PARKER: Yeah. When Charlie Robertson became mayor, he had been a patrolman on the police force before that, I believe 29 years on the force. When he became mayor, there were a number of people who would have been considered to be in line for chief of police, and several of those folks left when they were not named. Well, and I don't know if it was because they were not named, but about that same time there was a major transition in the police department: new mayor, new head of the police department, and several of those folks, including Dennis McMaster, left the department.
COSSACK: Randy, let's go back to 1969 and make these facts as clear as we possibly can. It was a time of racial tension in York, Pennsylvania as well as perhaps the rest of the country. But in York, at a particular area of York, called Newberry Street, seemed to be the focal point.
On the night in question, or the nights in question, there were large groups of men that seemed to roam that neighborhood. Describe, if you will, the -- paint the picture for us of what it was like at York and around Newberry Street at that time. PARKER: The descriptions that's we've had from people in that community were that that block was essentially barricaded. There was fear that somebody would come into the neighborhood. It was beyond rumors at that point. It had been just a few nights prior to that, that a white car had driven up the street. Apparently it had been given permission by white gang members to drive up the street. There were black people in the car.
By accounts that we've had from several people, that car drove slowly up the street. When it reached the railroad tracks on Newberry Street, the car stopped, the trunk popped open, and somebody stood up from inside the trunk and fired a gun at some of the houses, and that white car drove off.
The night that Lillie Belle Allen was killed she was visiting York. She was visiting family in York. She was from South Carolina.
The family had -- they were on their way out to the grocery store to buy some bread, and apparently they took a wrong turn and they went up Newberry Street. And they were driving in a white car, a white Cadillac, and they were driving up a very dark street. All of the streetlights had been shot out by the neighbors, apparently in some sense of defense and barricading of the neighborhood.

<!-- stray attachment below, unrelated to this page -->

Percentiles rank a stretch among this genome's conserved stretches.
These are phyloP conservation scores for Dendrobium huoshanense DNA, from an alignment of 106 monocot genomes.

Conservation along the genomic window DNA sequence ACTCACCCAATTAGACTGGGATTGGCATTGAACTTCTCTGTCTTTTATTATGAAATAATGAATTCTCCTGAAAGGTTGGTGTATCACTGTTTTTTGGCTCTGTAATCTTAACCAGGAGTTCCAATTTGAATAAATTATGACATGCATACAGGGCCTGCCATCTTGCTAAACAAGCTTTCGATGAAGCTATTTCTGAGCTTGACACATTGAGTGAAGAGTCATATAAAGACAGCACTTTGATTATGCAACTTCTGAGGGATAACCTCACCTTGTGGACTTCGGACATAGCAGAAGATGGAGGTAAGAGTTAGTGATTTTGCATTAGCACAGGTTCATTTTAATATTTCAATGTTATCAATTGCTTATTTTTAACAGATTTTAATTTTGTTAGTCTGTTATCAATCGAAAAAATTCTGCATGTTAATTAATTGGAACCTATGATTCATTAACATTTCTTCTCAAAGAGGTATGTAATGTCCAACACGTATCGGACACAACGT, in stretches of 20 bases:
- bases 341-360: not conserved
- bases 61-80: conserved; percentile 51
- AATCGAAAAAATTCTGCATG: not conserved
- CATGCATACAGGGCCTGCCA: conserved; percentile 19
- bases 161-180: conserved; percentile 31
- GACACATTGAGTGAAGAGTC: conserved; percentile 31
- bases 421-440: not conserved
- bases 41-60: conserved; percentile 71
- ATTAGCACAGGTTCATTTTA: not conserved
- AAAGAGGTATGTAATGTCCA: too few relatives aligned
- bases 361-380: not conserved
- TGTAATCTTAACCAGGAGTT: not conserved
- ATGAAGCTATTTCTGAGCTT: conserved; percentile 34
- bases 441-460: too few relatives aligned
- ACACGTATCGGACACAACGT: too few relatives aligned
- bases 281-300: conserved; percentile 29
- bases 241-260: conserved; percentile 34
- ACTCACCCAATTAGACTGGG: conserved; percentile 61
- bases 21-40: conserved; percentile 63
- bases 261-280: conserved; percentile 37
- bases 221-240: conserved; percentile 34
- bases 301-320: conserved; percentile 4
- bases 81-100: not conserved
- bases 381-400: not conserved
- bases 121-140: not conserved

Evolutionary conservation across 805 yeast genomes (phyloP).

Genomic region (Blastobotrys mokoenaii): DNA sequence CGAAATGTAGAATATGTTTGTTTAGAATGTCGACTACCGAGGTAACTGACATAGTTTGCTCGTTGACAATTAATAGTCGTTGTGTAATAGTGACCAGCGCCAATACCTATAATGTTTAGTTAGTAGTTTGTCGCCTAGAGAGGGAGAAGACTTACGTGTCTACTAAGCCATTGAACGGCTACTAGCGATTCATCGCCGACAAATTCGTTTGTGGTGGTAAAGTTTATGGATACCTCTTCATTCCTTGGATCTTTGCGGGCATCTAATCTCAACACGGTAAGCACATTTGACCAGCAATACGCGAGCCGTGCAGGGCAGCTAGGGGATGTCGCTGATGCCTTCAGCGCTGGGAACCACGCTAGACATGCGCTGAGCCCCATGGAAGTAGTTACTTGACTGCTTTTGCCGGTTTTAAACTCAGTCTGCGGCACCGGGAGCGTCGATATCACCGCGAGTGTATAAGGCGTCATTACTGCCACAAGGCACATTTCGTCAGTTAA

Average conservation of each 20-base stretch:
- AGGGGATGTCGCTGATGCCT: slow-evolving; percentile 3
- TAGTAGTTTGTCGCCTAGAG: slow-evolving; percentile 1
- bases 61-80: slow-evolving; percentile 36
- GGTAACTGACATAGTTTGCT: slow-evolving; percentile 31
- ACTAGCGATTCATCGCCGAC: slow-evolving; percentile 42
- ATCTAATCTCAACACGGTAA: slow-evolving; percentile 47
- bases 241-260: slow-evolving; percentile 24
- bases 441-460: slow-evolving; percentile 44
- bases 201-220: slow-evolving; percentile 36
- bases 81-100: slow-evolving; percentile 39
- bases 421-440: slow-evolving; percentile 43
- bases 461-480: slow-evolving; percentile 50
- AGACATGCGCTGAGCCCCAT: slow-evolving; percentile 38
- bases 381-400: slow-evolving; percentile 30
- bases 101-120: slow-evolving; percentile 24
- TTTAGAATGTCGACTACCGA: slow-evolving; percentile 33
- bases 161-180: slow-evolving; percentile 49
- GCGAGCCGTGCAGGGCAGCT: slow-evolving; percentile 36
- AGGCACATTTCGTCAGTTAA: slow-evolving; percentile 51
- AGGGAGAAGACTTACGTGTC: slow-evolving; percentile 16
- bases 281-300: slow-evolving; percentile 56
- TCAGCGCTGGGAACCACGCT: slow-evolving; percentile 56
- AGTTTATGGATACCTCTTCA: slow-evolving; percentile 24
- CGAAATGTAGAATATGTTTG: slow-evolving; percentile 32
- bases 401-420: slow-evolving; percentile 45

When the car got to the railroad tracks, for some reason it apparently stalled out, and the driver of the car got nervous. They knew that there were people on the rooftops and on the porches all around them with guns. They got nervous, and Lillie Belle Allen got out of the passenger side of the car, went around to the driver's side.
We understand that she was saying, here, let me drive, I can handle it. When she got out of the car, that's when the shooting began, and where and how it began, I guess that's what we need to yet determine for sure. But she was shot and killed. The rest of the family members were able to drive out without being injured, although that car was riddled with bullets. I think, if I remember right, there were something like 100 bullet holes found in that car.
COSSACK: And no one else was -- no one else was injured, Randy, besides the...
PARKER: No one else was injured.
COSSACK: And she was -- and she was killed with one shot. Isn't that true?
PARKER: That's correct, one rifle shotgun slug. She was shot in the chest. And the affidavits that are out now have witnesses testifying that Robert Messersmith shouted that -- that he shot her in half, and you know, we got one, and comments like that. But by all accounts, there was massive gunfire on that street. It just opened up into a major shooting gallery.
COSSACK: It was a war zone. PARKER: Right, and the first officers on the scene arrived in a armored vehicle. They had been at that park where the rally had been held before. The police department had been kind of staging there. They heard the shots. Several minutes later they arrived, and the first two officers on the scene were Charlie Robertson and Dennis McMaster. And you know, by the accounts that we have, they went up and apparently told the family in the car, get out of here for your own safety. And there are details yet to be cleared up exactly what happened at that point, although by one account, when they drove up, Charlie Robertson got out of the vehicle and said, It's OK, it's me, Charlie, stop shooting -- and they did.